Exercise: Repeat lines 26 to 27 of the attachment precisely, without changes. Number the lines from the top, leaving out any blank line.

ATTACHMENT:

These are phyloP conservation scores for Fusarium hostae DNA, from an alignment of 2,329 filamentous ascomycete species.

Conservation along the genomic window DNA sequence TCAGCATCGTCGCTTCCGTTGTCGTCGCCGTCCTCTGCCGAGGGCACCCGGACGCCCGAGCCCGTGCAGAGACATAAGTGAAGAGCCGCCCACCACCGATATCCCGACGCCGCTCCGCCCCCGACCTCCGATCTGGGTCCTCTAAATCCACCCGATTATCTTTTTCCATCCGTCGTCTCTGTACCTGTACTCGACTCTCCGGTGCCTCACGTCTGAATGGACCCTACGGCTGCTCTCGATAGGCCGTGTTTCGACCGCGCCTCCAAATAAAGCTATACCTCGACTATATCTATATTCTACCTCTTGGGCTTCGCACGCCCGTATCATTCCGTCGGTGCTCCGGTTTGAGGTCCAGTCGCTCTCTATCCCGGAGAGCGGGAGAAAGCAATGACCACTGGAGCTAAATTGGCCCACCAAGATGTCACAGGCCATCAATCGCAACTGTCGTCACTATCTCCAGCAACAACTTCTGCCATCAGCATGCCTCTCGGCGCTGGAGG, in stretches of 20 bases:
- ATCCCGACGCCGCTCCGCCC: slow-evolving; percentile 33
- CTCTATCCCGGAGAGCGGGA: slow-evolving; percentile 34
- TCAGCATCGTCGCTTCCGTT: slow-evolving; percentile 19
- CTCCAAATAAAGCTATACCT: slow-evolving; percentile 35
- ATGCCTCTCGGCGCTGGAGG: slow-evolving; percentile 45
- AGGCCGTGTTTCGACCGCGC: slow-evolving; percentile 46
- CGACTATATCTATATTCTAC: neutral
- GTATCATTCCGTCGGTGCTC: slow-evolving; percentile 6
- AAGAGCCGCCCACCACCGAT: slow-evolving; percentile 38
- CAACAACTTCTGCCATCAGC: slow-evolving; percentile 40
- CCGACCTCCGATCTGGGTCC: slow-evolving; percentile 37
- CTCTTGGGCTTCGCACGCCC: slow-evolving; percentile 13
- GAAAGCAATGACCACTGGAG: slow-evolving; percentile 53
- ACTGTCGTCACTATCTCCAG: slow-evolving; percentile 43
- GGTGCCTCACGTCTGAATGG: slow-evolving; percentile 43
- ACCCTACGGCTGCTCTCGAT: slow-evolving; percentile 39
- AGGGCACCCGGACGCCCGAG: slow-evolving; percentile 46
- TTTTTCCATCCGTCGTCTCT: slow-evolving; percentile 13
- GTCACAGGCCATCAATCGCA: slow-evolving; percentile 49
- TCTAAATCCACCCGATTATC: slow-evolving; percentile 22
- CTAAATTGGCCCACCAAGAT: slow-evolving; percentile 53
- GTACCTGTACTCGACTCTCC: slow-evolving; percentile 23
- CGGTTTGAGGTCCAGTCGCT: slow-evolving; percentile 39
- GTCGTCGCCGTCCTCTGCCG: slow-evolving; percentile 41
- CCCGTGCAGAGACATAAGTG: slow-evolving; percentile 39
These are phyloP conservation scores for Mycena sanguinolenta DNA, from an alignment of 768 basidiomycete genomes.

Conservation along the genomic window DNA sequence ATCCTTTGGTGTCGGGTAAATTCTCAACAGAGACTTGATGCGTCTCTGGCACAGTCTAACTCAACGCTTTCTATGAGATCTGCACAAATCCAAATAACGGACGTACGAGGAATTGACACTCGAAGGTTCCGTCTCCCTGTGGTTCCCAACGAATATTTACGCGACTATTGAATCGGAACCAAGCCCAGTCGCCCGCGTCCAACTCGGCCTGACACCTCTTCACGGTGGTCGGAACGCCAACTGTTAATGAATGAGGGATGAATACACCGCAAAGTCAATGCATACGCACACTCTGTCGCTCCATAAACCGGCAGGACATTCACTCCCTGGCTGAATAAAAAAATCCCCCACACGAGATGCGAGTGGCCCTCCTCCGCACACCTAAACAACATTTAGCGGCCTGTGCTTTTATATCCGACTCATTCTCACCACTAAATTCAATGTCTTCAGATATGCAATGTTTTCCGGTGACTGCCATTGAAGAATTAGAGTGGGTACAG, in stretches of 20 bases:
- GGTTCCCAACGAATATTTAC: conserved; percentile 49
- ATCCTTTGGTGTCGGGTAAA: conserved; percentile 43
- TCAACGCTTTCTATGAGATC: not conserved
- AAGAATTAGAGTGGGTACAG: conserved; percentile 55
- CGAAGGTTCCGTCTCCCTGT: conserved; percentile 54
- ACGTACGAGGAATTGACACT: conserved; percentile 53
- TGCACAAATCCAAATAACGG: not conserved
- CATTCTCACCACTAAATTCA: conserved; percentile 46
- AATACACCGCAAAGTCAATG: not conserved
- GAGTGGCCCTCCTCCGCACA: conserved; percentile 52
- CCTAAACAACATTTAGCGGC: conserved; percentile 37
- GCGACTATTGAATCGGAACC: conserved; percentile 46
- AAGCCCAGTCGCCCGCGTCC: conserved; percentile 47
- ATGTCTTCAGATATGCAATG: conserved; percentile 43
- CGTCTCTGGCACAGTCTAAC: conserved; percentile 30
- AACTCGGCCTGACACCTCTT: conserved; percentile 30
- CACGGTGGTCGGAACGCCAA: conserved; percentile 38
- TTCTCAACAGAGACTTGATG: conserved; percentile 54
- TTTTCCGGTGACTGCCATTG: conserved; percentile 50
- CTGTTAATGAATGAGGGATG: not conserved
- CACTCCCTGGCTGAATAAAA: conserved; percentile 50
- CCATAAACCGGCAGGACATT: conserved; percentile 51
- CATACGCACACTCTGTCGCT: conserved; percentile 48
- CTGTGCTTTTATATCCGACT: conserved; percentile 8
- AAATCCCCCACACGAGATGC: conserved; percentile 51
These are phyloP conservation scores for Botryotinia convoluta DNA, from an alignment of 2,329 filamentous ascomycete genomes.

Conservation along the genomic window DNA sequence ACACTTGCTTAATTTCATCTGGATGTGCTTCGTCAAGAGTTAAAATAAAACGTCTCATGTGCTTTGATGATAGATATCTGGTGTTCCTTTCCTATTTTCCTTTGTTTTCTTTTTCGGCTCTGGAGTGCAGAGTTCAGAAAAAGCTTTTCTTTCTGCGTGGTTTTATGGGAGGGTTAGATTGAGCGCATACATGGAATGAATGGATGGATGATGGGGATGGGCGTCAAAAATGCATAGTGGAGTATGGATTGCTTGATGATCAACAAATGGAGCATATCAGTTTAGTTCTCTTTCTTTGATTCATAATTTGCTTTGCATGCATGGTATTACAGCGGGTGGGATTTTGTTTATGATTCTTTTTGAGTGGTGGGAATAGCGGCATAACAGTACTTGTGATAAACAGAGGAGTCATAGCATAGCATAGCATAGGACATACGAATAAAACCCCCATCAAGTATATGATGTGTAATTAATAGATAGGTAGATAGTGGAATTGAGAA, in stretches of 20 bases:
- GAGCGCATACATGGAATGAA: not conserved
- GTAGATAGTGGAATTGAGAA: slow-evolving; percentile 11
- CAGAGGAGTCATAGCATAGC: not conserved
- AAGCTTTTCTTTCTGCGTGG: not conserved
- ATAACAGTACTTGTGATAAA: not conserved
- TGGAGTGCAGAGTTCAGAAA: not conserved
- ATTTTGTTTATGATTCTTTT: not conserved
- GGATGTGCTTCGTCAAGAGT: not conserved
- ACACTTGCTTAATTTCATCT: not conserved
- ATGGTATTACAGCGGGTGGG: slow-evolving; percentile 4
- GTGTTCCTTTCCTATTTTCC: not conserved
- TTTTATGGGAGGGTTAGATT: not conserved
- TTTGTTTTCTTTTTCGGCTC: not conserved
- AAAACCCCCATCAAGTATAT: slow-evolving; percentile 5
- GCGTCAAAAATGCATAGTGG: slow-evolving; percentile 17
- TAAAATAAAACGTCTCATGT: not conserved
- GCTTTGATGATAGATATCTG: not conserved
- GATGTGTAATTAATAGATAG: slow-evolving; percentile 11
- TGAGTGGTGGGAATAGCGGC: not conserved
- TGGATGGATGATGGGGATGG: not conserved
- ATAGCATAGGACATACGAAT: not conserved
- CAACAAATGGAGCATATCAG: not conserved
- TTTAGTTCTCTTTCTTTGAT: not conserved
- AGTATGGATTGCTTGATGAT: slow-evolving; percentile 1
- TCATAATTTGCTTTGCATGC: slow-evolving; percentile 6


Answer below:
- GTCGTCGCCGTCCTCTGCCG: slow-evolving; percentile 41
- CCCGTGCAGAGACATAAGTG: slow-evolving; percentile 39